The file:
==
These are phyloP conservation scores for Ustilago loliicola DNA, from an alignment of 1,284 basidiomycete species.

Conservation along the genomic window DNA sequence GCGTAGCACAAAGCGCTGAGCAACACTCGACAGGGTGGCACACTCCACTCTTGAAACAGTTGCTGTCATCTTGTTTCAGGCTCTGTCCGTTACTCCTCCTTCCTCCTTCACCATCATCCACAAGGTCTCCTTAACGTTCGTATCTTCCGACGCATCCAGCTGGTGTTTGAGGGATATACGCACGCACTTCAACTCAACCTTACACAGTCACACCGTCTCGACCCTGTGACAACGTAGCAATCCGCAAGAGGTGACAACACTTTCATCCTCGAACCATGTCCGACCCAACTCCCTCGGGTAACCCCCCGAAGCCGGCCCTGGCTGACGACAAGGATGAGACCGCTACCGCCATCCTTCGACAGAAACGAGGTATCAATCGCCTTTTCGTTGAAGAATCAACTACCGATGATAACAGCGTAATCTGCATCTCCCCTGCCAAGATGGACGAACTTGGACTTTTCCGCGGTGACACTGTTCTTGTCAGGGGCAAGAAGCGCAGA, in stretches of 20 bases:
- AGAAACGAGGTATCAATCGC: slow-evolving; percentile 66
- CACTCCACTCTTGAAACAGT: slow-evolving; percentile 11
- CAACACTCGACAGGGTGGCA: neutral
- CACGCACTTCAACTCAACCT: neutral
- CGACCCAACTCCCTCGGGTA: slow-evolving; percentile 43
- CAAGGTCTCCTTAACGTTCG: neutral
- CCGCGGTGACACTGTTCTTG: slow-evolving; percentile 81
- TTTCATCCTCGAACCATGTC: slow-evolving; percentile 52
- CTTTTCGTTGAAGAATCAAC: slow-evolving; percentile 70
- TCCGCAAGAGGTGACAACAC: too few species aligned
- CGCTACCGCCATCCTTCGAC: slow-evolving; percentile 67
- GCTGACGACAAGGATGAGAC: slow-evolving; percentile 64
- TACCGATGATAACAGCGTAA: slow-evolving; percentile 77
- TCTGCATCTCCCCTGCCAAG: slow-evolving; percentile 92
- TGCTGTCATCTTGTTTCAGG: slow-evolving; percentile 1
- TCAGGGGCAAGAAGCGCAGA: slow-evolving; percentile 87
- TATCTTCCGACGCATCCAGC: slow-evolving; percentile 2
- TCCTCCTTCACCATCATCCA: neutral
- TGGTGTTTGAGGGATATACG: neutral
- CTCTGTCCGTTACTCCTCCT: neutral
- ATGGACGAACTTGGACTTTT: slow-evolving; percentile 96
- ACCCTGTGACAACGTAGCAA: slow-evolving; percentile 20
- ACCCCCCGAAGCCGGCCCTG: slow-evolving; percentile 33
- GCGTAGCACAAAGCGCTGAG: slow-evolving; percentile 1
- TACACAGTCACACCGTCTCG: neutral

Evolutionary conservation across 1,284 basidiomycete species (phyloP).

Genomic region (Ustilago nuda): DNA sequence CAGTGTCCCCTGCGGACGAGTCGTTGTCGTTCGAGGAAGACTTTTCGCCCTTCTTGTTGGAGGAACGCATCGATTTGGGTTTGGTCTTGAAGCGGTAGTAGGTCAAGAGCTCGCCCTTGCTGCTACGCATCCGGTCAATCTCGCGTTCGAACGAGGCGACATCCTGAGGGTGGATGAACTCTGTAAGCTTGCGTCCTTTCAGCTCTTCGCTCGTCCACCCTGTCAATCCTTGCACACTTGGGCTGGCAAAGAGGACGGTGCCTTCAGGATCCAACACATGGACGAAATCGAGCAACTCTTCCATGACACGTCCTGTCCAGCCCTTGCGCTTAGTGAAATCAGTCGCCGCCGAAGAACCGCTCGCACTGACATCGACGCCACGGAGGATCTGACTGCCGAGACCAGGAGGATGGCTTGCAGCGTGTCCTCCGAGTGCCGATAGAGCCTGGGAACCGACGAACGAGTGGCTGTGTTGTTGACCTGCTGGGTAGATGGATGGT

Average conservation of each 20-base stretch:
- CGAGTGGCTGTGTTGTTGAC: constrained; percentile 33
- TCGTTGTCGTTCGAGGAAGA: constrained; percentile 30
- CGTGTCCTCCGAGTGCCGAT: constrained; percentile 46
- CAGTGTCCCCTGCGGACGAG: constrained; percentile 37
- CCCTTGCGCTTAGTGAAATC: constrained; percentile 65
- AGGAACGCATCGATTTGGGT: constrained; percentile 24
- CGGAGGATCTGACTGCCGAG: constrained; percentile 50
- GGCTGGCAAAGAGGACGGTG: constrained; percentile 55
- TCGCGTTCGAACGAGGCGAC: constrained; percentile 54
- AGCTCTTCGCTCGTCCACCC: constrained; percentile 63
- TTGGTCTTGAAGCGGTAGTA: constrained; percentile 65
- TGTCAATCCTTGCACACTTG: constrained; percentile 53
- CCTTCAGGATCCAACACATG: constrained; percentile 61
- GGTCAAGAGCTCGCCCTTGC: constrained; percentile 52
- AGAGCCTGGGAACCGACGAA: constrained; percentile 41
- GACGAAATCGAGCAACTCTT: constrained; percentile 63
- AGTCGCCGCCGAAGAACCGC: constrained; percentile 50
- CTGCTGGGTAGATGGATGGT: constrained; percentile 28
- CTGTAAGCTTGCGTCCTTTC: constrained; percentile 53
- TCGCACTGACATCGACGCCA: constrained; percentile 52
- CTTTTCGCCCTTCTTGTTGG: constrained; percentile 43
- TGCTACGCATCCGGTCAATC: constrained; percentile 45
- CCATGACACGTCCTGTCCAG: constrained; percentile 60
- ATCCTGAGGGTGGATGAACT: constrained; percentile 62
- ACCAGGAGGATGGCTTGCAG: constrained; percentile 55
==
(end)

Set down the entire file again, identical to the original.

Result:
These are phyloP conservation scores for Ustilago loliicola DNA, from an alignment of 1,284 basidiomycete species.

Conservation along the genomic window DNA sequence GCGTAGCACAAAGCGCTGAGCAACACTCGACAGGGTGGCACACTCCACTCTTGAAACAGTTGCTGTCATCTTGTTTCAGGCTCTGTCCGTTACTCCTCCTTCCTCCTTCACCATCATCCACAAGGTCTCCTTAACGTTCGTATCTTCCGACGCATCCAGCTGGTGTTTGAGGGATATACGCACGCACTTCAACTCAACCTTACACAGTCACACCGTCTCGACCCTGTGACAACGTAGCAATCCGCAAGAGGTGACAACACTTTCATCCTCGAACCATGTCCGACCCAACTCCCTCGGGTAACCCCCCGAAGCCGGCCCTGGCTGACGACAAGGATGAGACCGCTACCGCCATCCTTCGACAGAAACGAGGTATCAATCGCCTTTTCGTTGAAGAATCAACTACCGATGATAACAGCGTAATCTGCATCTCCCCTGCCAAGATGGACGAACTTGGACTTTTCCGCGGTGACACTGTTCTTGTCAGGGGCAAGAAGCGCAGA, in stretches of 20 bases:
- AGAAACGAGGTATCAATCGC: slow-evolving; percentile 66
- CACTCCACTCTTGAAACAGT: slow-evolving; percentile 11
- CAACACTCGACAGGGTGGCA: neutral
- CACGCACTTCAACTCAACCT: neutral
- CGACCCAACTCCCTCGGGTA: slow-evolving; percentile 43
- CAAGGTCTCCTTAACGTTCG: neutral
- CCGCGGTGACACTGTTCTTG: slow-evolving; percentile 81
- TTTCATCCTCGAACCATGTC: slow-evolving; percentile 52
- CTTTTCGTTGAAGAATCAAC: slow-evolving; percentile 70
- TCCGCAAGAGGTGACAACAC: too few species aligned
- CGCTACCGCCATCCTTCGAC: slow-evolving; percentile 67
- GCTGACGACAAGGATGAGAC: slow-evolving; percentile 64
- TACCGATGATAACAGCGTAA: slow-evolving; percentile 77
- TCTGCATCTCCCCTGCCAAG: slow-evolving; percentile 92
- TGCTGTCATCTTGTTTCAGG: slow-evolving; percentile 1
- TCAGGGGCAAGAAGCGCAGA: slow-evolving; percentile 87
- TATCTTCCGACGCATCCAGC: slow-evolving; percentile 2
- TCCTCCTTCACCATCATCCA: neutral
- TGGTGTTTGAGGGATATACG: neutral
- CTCTGTCCGTTACTCCTCCT: neutral
- ATGGACGAACTTGGACTTTT: slow-evolving; percentile 96
- ACCCTGTGACAACGTAGCAA: slow-evolving; percentile 20
- ACCCCCCGAAGCCGGCCCTG: slow-evolving; percentile 33
- GCGTAGCACAAAGCGCTGAG: slow-evolving; percentile 1
- TACACAGTCACACCGTCTCG: neutral

Evolutionary conservation across 1,284 basidiomycete species (phyloP).

Genomic region (Ustilago nuda): DNA sequence CAGTGTCCCCTGCGGACGAGTCGTTGTCGTTCGAGGAAGACTTTTCGCCCTTCTTGTTGGAGGAACGCATCGATTTGGGTTTGGTCTTGAAGCGGTAGTAGGTCAAGAGCTCGCCCTTGCTGCTACGCATCCGGTCAATCTCGCGTTCGAACGAGGCGACATCCTGAGGGTGGATGAACTCTGTAAGCTTGCGTCCTTTCAGCTCTTCGCTCGTCCACCCTGTCAATCCTTGCACACTTGGGCTGGCAAAGAGGACGGTGCCTTCAGGATCCAACACATGGACGAAATCGAGCAACTCTTCCATGACACGTCCTGTCCAGCCCTTGCGCTTAGTGAAATCAGTCGCCGCCGAAGAACCGCTCGCACTGACATCGACGCCACGGAGGATCTGACTGCCGAGACCAGGAGGATGGCTTGCAGCGTGTCCTCCGAGTGCCGATAGAGCCTGGGAACCGACGAACGAGTGGCTGTGTTGTTGACCTGCTGGGTAGATGGATGGT

Average conservation of each 20-base stretch:
- CGAGTGGCTGTGTTGTTGAC: constrained; percentile 33
- TCGTTGTCGTTCGAGGAAGA: constrained; percentile 30
- CGTGTCCTCCGAGTGCCGAT: constrained; percentile 46
- CAGTGTCCCCTGCGGACGAG: constrained; percentile 37
- CCCTTGCGCTTAGTGAAATC: constrained; percentile 65
- AGGAACGCATCGATTTGGGT: constrained; percentile 24
- CGGAGGATCTGACTGCCGAG: constrained; percentile 50
- GGCTGGCAAAGAGGACGGTG: constrained; percentile 55
- TCGCGTTCGAACGAGGCGAC: constrained; percentile 54
- AGCTCTTCGCTCGTCCACCC: constrained; percentile 63
- TTGGTCTTGAAGCGGTAGTA: constrained; percentile 65
- TGTCAATCCTTGCACACTTG: constrained; percentile 53
- CCTTCAGGATCCAACACATG: constrained; percentile 61
- GGTCAAGAGCTCGCCCTTGC: constrained; percentile 52
- AGAGCCTGGGAACCGACGAA: constrained; percentile 41
- GACGAAATCGAGCAACTCTT: constrained; percentile 63
- AGTCGCCGCCGAAGAACCGC: constrained; percentile 50
- CTGCTGGGTAGATGGATGGT: constrained; percentile 28
- CTGTAAGCTTGCGTCCTTTC: constrained; percentile 53
- TCGCACTGACATCGACGCCA: constrained; percentile 52
- CTTTTCGCCCTTCTTGTTGG: constrained; percentile 43
- TGCTACGCATCCGGTCAATC: constrained; percentile 45
- CCATGACACGTCCTGTCCAG: constrained; percentile 60
- ATCCTGAGGGTGGATGAACT: constrained; percentile 62
- ACCAGGAGGATGGCTTGCAG: constrained; percentile 55